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  • Writer's pictureInvestment Synergy Team

Savers will lose £594 to inflation despite rate rise

All cash savers will have wealth eaten away by soaring prices.

Savers will see little benefit from the Bank of England's decision to raise interest rates as the spending power of their pots will fall by hundreds of pounds this year.

The Bank of England voted to raise rates today by 0.25 percentage points, to 1pc, in an attempt to tackle surging inflation.

Savings rates have started to slowly rise since the Bank initially began raising rates in December, but high inflation means savers will lose money in real terms.

If today's Bank Rate rise was passed on to savers in full, the average easy-access rate would climb from 0.39pc, according to analyst Moneyfacts, to 0.64pc, meaning savers with a pot of £10,000 would earn £64 in interest, £25 more than currently.

However, with inflation at its current rate of 7pc, rising prices would eat away £594 of the saver's purchasing power, effectively reducing the pot to £9,406.

The picture is even bleaker for many cash savers. Despite banks offering 0.39pc on easy-access deals, in reality millions of savers are earning just 0.12pc on average from high street banks and in some cases even lower.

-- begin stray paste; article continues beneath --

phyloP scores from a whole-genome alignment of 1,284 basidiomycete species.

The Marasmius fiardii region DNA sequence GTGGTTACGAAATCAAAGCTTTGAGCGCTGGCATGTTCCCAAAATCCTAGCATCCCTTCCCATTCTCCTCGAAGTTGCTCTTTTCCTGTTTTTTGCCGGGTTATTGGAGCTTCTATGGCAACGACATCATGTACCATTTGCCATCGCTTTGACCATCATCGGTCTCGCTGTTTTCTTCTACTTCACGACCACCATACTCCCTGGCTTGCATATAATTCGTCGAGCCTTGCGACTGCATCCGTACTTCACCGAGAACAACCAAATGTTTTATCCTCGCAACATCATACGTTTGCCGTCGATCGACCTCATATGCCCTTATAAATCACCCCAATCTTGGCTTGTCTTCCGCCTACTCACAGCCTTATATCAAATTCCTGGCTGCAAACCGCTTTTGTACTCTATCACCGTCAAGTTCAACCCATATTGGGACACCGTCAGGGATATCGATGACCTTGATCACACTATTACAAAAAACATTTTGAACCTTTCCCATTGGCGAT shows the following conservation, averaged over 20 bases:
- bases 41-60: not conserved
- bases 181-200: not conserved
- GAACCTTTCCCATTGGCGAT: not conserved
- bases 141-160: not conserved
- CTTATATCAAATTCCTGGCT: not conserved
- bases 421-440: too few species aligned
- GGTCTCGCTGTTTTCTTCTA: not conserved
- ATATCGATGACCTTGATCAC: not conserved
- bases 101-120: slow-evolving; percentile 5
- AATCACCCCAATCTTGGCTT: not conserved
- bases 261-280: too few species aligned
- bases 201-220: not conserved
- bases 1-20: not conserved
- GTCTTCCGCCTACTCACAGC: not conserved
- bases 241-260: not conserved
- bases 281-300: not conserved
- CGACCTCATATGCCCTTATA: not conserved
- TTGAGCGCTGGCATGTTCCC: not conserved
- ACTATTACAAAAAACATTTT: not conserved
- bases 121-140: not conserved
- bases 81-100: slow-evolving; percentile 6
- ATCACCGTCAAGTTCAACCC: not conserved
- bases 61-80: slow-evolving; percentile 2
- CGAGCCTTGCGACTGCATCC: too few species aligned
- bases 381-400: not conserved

For example, Barclays pays just 0.01pc to customers holding its easy-access account. A deposit of £10,000 in this account would earn £1 over a year and lose £653 to inflation.

Sarah Coles of stockbroker Hargreaves Lansdown said: "The blame lies with the high street giants, who have so much money sloshing around in their accounts that they don’t need to push up rates to attract more.

"This also means they can keep mortgage rates relatively low, and because their smaller competitors have to try to offer comparable mortgage rates, it has kept a lid on how much they could offer on their savings accounts too."

Ms Coles encouraged savers to look to smaller, lesser known banks which are protected by the Financial Services Compensation Scheme, the industry lifeboat scheme, but offer more competitive rates than high street providers.

Digital bank Chase, an arm of American banking giant JPMorgan, offers an easy-access deal with a rate of 1.5pc a year, far ahead of other leading easy-access accounts. However, it is restricted to people who already have a current account with the provider.

The best easy-access account that savers can open without a current account is from Zopa, which offers an annual rate of 1.2pc. Aldermore pays 1.25pc interest on its rival account, but this rate drops if more than two withdrawals are made in a year.

Investment Synergy - The real issue is; there are no returns for cash savers that favour "easy access" low/no risk returns, and the reality is.... nor has there been for quite awhile, now rising inflation has eroded even that tiny amount, the world of cash savings is in reverse !

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